SCF versus Dynamic Discounting

SCF is typically implemented to enable an extension of payment terms by a large buying organisation, which results in a one-time reduction of working capital. The role of SCF is to reduce resistance and insolvency risk of the affected suppliers by providing them with access to financing at attractive rates. As the buyer confirms future payment to the bank, such supplier financing rates result from adding the respective margins of the bank and the solution provider to the buyer’s cost of capital. From an accounting standpoint, not much changes for the buying organisation, as the bank advances the funds for earlier payment to the suppliers, and payments for A/P continue to be made at the due date.

There are two disadvantages to such a solution, however – namely that it fails to provide treasury with an attractive investment opportunity and the financing provider typically claims a significant part of the difference between the financing interest rate offered to the supplier and the buyer’s cost of capital. Tellingly, in most cases SCF increases the overall injection of bank financing into the supply chain. Banks, therefore, market it heavily.

Dynamic discounting, the alternative to SCF, converts earlier approvals into earlier payments. The arbitrage opportunity between large buying organisations and their suppliers is therefore directly addressed – without using a bank as middleman. Dynamic discounts differ from traditional discounts in two key aspects: first, the discount is calculated dynamically as a function of the time of payment, e.g. it is based on a sliding scale. This eliminates one problem of terms such as 2% 10, Net 30, where you are no longer entitled to a discount if the invoice approval takes longer than 10 days.

Second, and more importantly, dynamic discounting can address the entire invoiced spend – not just the fraction that is currently subject to traditional payment terms. To do so, earlier payment against a time-variable discount is proactively offered to the suppliers for all approved invoices with non-discount payment terms, e.g. via a vendor portal or an e-invoicing network like OB10. For these invoices, payment takes place at a discount attractive to both the buyer and the supplier, often calculated from an interest rate around 10% times the days the payment is advanced. Earlier payment is lucrative for a large buying organisation, as typical interest rates underlying such discounts are much higher than the buyer’s cost of capital for risk-free investments. In particular companies holding liquidity in excess of strategic liquidity will find dynamic discounting attractive as it presents an opportunity to make short-term risk-free investments into their own supply chain at rates vastly superior to any alternative investment.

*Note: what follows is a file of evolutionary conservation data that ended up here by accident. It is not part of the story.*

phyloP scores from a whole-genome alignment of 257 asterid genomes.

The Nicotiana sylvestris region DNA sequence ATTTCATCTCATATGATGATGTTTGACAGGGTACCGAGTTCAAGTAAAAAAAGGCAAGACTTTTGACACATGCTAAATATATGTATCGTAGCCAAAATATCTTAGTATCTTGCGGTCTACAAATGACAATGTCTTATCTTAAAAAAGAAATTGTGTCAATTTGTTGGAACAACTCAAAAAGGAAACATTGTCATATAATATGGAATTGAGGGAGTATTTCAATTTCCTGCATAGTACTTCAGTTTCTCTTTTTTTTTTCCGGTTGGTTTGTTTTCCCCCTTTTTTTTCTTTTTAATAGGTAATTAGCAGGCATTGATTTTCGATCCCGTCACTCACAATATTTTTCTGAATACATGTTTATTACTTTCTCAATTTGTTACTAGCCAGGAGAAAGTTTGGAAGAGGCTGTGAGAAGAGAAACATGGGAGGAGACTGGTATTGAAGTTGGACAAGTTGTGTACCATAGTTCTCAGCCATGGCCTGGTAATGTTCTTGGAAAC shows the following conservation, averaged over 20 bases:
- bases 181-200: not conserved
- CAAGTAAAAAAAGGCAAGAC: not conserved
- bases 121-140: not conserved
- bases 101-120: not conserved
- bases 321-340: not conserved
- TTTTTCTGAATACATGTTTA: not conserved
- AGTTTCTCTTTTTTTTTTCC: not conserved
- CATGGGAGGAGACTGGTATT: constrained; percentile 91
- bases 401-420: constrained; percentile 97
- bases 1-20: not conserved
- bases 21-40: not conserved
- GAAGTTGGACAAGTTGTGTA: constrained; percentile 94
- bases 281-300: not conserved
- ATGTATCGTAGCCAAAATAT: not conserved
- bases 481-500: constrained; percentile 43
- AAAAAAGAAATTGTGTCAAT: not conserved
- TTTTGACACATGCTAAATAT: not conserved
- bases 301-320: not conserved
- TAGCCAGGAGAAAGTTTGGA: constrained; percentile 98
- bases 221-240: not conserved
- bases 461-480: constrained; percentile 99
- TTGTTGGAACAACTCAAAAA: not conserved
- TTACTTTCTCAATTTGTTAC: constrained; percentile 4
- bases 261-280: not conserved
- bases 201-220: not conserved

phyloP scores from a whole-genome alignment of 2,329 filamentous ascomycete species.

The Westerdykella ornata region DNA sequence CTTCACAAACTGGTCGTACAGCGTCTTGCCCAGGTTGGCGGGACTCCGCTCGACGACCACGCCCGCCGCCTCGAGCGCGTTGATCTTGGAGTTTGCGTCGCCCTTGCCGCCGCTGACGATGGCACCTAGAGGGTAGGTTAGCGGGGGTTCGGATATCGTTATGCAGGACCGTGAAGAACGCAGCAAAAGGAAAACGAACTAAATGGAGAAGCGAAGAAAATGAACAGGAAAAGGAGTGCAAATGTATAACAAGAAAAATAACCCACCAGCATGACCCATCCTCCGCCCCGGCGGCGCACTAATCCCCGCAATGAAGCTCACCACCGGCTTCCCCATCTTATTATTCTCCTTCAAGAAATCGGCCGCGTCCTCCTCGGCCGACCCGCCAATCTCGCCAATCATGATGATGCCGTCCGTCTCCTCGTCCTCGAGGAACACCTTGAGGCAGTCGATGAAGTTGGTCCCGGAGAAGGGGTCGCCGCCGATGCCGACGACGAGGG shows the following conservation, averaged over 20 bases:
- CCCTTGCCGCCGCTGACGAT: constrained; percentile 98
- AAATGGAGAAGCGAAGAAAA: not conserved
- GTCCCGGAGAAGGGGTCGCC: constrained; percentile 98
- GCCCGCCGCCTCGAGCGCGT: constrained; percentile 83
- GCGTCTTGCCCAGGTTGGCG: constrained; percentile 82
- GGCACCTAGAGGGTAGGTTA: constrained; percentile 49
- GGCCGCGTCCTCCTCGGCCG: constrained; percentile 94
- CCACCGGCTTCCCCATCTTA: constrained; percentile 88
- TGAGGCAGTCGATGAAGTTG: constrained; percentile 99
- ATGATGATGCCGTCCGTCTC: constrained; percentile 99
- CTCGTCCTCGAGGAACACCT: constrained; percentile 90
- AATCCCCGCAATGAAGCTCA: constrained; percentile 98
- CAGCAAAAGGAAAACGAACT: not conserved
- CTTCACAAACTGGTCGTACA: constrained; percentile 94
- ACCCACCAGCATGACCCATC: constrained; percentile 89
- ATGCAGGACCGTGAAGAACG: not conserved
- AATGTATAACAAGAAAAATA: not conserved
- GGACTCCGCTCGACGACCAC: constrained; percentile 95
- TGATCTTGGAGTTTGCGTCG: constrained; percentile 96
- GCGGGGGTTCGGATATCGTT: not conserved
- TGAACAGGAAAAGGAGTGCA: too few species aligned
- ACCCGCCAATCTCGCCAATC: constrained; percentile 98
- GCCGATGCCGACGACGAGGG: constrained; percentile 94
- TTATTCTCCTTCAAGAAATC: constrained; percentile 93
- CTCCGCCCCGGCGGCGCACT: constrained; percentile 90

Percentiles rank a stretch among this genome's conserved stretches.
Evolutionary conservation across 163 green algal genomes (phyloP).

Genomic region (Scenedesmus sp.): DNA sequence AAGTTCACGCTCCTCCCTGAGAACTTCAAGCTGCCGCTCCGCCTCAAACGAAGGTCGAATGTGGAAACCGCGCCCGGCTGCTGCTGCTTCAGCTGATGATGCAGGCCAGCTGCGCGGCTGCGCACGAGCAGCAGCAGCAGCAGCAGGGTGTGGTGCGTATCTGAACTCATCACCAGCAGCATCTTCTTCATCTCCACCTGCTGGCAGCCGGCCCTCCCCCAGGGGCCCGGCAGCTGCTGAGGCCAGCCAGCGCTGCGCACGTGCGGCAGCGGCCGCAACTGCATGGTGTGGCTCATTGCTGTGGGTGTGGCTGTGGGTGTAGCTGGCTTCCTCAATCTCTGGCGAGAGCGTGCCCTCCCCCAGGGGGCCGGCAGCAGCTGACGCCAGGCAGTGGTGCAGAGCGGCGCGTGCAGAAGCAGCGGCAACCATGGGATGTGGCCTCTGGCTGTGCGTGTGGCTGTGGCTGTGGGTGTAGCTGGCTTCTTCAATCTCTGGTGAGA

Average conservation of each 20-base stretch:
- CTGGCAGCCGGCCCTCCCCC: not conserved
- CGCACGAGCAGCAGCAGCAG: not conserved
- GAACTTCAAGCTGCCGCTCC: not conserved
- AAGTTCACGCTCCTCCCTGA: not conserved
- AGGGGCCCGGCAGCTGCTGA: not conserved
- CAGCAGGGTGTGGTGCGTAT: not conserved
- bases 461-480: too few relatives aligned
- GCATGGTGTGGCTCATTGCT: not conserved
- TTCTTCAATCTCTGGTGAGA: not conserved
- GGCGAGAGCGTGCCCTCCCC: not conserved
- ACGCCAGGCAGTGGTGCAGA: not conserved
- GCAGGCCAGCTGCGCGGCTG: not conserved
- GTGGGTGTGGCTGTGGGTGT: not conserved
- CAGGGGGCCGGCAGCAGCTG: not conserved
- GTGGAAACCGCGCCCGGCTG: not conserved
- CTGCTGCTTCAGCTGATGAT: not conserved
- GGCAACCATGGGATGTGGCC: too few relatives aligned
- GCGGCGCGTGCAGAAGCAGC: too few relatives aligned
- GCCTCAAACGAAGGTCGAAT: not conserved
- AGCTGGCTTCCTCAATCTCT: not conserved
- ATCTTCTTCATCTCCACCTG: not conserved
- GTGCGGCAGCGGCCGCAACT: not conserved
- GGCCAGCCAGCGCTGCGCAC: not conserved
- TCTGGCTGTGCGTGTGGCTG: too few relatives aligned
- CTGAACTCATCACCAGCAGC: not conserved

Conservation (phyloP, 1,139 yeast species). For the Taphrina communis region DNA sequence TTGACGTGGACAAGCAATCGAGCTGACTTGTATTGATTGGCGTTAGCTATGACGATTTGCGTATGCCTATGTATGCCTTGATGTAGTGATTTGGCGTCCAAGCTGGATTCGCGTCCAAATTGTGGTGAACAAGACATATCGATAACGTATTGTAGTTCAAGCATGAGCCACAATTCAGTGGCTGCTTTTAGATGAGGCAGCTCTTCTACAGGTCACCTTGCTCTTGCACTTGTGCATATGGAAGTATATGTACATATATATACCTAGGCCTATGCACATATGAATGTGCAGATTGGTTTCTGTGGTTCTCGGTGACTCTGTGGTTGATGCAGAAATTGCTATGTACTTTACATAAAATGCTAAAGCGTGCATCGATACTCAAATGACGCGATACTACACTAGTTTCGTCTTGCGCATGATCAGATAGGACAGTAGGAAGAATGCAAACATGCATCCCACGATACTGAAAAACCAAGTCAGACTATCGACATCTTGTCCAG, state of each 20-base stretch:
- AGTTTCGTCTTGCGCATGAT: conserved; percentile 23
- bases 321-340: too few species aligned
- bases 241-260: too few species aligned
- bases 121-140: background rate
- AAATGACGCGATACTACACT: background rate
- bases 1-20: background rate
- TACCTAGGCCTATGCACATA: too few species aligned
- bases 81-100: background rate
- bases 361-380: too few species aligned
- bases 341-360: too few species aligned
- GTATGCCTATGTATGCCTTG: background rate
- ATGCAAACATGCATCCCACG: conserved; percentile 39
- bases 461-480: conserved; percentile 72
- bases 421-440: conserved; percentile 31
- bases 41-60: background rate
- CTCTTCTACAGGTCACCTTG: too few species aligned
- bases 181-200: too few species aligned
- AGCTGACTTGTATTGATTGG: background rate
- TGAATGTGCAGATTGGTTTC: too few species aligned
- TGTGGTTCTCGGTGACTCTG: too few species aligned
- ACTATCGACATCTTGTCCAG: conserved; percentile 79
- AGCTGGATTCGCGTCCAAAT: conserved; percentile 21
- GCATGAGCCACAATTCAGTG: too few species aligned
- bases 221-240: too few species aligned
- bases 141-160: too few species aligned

As treasurer you also gain additional flexibility: since offering an earlier payment is optional instead of mandatory and since the ‘maturity’ of earlier payments is typically around 20-40 days, turning off the early payment option immediately starts freeing cash that may be needed for an acquisition. In short, large buying organisations can spend less and generate higher profits. From an accounting perspective, a dynamic discounting solution – when turned on – will result in a reduction of A/P in the short term, but with a lower spend because of discounts earned. Typical savings range from US$1-5m per US$1bn in annual spend.


E-invoicing and A/P automation now allow corporate finance to manage a substantial amount of approved payables, which in turn allows for the generation of significant financial gains. The source of these gains is the synergy between the high demand for cash and the high cost of borrowing for SME suppliers in conjunction with the low opportunity cost for cash-rich buying organisations. Depending on a large corporation’s liquidity requirements, SCF can be used to free up working capital, while dynamic discounting reduces spend and provides treasury with a high-yield low-risk investment opportunity.